One of the bigger threats for us stems from the fact that not only future communication can be broken that will be used with the knowledge of quantum computing but that today’s communication is at risk in the future. Specifically information encrypted today and transmitted on the internet can be stored and decrypted (or harvested) later, if the ability becomes available.
It seems now is the time to track and consider progress in the future that can have an impact on today’s data if not protected with a vision that extends as far in the future as your security requirements. Looking into this future means envisioning what’s called Post-Quantum Cryptography -- a term introduced by the cryptographer Daniel Bernstein, referring to a rapidly growing research area of cryptography whose goal is to develop different cryptographic algorithms and security protocols which stay safe even if powerful quantum computers are built. To be able to still maintain the security of the current crypto infrastructure when quantum computers are available a portfolio of algorithms should be already well-established (ready for operational use) which allows a smooth crypto migration of the currently used crypto protocols to quantum-safe versions. The project page PQCrypto devoted to post-quantum cryptography collects some of the already proposed algorithms and also lists many research papers in the field of post-quantum cryptography.
Who Can Save Crypto from Quantum Computing?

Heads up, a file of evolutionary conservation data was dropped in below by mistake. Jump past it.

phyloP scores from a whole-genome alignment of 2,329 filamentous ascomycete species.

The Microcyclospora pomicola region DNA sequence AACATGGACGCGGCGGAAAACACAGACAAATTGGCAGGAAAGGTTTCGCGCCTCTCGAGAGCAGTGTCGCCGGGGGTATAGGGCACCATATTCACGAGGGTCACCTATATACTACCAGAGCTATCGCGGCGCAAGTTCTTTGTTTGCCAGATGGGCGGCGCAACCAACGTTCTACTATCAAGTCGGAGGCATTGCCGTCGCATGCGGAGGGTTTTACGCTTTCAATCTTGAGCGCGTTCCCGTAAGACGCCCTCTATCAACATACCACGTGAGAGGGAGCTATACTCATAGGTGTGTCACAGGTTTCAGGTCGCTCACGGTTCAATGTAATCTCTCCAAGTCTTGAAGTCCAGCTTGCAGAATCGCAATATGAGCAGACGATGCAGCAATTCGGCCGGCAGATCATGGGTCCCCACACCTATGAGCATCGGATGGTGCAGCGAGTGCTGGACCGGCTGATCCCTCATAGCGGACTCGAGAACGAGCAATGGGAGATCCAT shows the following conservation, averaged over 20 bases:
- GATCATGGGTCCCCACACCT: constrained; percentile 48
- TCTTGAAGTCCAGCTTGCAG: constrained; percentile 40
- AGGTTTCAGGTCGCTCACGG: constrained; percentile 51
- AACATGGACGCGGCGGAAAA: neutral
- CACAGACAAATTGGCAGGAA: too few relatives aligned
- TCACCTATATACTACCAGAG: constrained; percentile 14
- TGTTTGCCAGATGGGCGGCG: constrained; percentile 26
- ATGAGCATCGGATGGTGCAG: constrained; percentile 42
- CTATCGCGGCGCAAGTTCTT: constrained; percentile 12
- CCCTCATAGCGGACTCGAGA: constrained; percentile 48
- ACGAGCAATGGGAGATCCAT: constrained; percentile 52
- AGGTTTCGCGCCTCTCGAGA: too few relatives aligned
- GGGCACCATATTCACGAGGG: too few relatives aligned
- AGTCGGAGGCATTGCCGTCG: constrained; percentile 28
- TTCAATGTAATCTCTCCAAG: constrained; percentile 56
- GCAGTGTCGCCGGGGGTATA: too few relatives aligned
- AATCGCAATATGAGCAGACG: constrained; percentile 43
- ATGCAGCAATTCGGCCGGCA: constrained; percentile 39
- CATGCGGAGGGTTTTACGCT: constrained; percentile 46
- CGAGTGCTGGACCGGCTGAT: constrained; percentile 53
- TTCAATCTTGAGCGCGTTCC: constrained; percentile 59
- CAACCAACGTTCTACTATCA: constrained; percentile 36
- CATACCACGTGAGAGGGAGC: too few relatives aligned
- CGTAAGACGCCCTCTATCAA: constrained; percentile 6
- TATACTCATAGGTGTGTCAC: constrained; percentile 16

Aware of the looming sea change and requirement for preparation, there are some groups that aim to identify useful and safe algorithms and prepare cryptography for post quantum era. One of them is the Open Quantum Safe Project, which provides an open research platform to promote the development of future quantum-safe algorithms, ranking aspects like security, integration into established security protocols, implementation and computation efficiency. This includes security proofs for the proposed algorithms as well as working to analyze the time it would take to break the algorithmic and finally testing of implementations of the schemes on various platforms to test real world suitability.
Currently there are several different proposals mainly for un-authenticated raw key exchange (roughly comparable to “raw” Diffie-Hellman key exchange) and also for public-key encryption. Still slightly missing in the portfolio are “true” digital signature schemes (comparable to ECDSA in elliptic curve cryptography) which will be probably added in the near future. One of the current proposals submitted to the Open Quantum Safe Project (mentioned under Kyber in the table below) also contains a construction for authenticated (i. e. digitally signed) key exchange, in addition there are several potential candidates under development (e. g. the schemes BLISS , ring_TESLA ). It should be noted here that there already exist quite mature post-quantum signature schemes based on hash functions (so-called Hash-based signature schemes based on hash trees like XMSS and the recent proposal SPHINCS, see e. g. PQHashSignatures or XMSS_SPHINCS_Sketch which give a rough description of these schemes).
Below is a list of promising candidates submitted to the Open Quantum Safe Project:
Hard algorithmic problem
(Raw) Key exchange
RLWE-(Ring Learning With Errors)
Erdem Alkim, Léo Ducas, Thomas Pöppelmann , Peter Schwabe
(Raw) Key exchange